New Member of Supreme Court Brings More Than Just One Vote





"Every time a new justice comes to the Supreme Court, it's a different court," Justice Byron R. White liked to say, and he had reason to know. During a tenure of 31 years, he saw the arrival of 13 new colleagues. Each one, he said, made the court "a new instrument."

Supreme Court history is filled with testaments to the impact of personality and the significance of personal interaction. Prof. Sanford V. Levinson of the University of Texas School of Law has studied the career of Justice Felix Frankfurter, the indisputably brilliant Harvard Law School professor named to the court by President Franklin D. Roosevelt.

"Professor Frankfurter thought it was his role to socialize newcomers," Professor Levinson said, adding that Justice Frankfurter could be so condescending and overbearing, as in one instance when he sent Justice John Marshall Harlan a disapproving note with instructions to "read and reread" a particular essay on jurisprudence, "that he pushed away his natural friends and allies."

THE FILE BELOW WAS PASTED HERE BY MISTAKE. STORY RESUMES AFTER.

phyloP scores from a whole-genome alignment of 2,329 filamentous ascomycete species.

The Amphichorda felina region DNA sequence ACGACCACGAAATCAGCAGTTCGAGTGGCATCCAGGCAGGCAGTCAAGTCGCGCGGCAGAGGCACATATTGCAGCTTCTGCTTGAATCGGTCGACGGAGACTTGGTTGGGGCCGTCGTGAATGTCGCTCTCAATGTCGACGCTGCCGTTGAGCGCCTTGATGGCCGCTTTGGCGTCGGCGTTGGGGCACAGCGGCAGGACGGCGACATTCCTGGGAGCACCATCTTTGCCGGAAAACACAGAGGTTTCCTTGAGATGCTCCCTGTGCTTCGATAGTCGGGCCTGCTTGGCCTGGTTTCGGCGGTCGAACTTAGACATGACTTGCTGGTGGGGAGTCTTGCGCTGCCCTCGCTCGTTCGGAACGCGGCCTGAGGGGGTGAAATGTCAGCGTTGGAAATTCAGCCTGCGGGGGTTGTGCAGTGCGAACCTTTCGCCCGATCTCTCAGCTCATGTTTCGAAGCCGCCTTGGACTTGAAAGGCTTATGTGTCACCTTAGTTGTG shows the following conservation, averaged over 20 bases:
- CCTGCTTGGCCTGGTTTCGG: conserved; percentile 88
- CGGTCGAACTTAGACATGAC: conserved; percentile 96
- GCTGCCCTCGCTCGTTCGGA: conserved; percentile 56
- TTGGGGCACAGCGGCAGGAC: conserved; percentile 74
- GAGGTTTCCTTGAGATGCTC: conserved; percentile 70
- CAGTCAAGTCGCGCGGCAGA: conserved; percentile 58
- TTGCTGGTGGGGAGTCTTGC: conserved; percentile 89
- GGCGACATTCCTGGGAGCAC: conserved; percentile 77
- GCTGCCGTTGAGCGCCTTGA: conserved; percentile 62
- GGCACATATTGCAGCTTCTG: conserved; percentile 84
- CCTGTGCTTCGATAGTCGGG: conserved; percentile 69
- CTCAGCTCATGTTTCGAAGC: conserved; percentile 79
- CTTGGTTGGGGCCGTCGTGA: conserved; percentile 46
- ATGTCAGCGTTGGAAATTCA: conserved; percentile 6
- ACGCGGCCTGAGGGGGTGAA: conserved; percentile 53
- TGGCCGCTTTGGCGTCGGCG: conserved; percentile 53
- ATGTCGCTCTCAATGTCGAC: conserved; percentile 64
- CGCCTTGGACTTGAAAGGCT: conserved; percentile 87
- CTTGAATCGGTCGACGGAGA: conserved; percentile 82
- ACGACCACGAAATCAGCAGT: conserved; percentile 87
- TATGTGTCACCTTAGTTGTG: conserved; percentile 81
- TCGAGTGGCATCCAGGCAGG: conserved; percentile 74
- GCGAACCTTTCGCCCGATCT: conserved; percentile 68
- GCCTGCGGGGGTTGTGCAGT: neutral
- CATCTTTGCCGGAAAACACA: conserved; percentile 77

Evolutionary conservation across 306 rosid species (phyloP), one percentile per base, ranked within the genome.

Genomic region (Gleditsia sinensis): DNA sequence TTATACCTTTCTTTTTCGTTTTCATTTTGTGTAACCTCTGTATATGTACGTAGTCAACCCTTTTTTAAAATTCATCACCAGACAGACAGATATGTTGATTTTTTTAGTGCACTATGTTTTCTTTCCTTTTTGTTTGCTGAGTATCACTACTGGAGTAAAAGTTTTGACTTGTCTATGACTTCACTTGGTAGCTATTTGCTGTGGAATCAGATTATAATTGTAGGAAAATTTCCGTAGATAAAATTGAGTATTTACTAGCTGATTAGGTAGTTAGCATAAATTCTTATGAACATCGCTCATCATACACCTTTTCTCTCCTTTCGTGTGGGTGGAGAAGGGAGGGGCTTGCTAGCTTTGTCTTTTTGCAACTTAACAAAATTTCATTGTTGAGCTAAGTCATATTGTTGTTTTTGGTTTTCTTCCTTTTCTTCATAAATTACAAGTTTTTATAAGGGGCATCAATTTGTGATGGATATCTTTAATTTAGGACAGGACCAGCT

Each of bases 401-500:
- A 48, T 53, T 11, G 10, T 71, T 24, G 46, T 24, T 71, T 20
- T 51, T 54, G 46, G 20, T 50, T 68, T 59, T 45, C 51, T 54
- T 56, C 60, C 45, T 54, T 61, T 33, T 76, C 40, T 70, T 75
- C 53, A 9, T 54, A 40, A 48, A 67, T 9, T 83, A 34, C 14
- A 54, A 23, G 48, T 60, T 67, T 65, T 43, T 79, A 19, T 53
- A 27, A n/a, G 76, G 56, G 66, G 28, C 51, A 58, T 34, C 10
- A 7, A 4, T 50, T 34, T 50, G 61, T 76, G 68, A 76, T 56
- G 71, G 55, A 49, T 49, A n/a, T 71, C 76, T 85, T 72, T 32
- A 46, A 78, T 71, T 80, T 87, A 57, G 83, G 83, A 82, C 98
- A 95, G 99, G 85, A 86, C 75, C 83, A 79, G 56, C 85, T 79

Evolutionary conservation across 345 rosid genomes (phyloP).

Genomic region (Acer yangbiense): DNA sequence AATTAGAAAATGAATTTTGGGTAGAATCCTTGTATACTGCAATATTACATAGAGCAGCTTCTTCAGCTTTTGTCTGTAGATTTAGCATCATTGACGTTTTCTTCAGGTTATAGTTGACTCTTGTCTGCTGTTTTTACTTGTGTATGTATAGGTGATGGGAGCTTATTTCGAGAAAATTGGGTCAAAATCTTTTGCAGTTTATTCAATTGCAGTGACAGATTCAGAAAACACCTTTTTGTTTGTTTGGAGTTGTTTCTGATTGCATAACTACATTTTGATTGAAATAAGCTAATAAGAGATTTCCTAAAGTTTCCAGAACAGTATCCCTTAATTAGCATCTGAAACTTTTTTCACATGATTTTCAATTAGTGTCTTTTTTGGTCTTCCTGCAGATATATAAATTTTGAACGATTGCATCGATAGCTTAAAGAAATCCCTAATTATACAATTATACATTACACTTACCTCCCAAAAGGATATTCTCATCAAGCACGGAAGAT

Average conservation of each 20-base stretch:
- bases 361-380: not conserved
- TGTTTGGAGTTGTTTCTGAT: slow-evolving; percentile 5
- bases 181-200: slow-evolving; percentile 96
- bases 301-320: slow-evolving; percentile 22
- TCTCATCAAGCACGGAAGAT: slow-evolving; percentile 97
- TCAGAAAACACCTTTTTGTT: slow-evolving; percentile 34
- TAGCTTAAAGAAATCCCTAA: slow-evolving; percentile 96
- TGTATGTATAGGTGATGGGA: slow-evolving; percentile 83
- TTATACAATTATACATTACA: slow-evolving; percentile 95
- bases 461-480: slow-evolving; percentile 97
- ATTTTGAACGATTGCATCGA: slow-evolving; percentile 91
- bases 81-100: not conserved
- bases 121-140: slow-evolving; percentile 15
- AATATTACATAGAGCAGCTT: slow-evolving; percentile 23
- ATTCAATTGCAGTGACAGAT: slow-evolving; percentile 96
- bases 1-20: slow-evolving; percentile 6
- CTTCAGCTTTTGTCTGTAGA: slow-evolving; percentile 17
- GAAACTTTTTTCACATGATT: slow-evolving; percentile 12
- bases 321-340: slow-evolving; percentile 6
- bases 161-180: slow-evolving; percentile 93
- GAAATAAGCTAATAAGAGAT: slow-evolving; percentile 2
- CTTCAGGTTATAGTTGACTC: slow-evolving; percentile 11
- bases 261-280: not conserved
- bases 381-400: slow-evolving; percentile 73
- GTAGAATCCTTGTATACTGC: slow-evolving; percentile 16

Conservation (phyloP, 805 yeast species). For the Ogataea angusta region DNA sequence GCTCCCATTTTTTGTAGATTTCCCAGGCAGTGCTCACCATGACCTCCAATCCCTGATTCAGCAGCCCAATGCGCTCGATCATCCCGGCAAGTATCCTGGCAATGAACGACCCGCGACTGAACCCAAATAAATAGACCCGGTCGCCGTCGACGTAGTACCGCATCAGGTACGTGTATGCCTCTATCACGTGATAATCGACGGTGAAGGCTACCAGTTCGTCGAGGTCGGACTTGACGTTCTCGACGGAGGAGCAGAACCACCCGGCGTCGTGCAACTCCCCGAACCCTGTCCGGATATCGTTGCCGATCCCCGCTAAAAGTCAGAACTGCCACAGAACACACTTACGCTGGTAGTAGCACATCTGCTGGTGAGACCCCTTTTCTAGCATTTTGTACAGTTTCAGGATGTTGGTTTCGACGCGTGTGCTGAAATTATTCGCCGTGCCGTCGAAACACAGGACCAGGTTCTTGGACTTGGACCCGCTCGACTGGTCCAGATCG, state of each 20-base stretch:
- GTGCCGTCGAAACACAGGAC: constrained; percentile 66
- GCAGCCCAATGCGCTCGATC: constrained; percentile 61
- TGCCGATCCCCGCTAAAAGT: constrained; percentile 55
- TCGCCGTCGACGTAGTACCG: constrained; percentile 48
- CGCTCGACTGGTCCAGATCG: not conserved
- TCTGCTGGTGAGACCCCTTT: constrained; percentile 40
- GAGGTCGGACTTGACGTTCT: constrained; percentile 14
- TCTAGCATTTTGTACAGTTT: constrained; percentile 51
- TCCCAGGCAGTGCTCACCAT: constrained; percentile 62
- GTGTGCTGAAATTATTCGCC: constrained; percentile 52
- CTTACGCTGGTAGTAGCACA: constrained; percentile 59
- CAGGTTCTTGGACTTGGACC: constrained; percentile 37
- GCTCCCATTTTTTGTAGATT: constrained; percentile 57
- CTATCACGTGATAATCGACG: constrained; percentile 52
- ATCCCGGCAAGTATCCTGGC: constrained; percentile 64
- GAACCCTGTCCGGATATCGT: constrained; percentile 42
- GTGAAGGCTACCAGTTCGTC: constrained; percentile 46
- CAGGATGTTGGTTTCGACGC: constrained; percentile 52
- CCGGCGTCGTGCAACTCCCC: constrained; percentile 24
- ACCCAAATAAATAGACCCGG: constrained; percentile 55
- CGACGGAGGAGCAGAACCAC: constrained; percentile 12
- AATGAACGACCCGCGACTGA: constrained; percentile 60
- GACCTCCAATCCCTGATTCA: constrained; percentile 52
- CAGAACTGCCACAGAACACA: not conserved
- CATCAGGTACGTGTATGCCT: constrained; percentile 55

In similar fashion today, Justice Antonin Scalia, another former law professor with a tongue as sharp as his wit, has not fulfilled predictions that his intelligence and charm would make him a leader on the court. "Everybody expected Scalia to be able to charm his colleagues, and the biggest surprise of his tenure is that he has played William O. Douglas rather than William Brennan," Professor Levinson said, referring to one of the court's most famous curmudgeons and one of its most successful salesmen.



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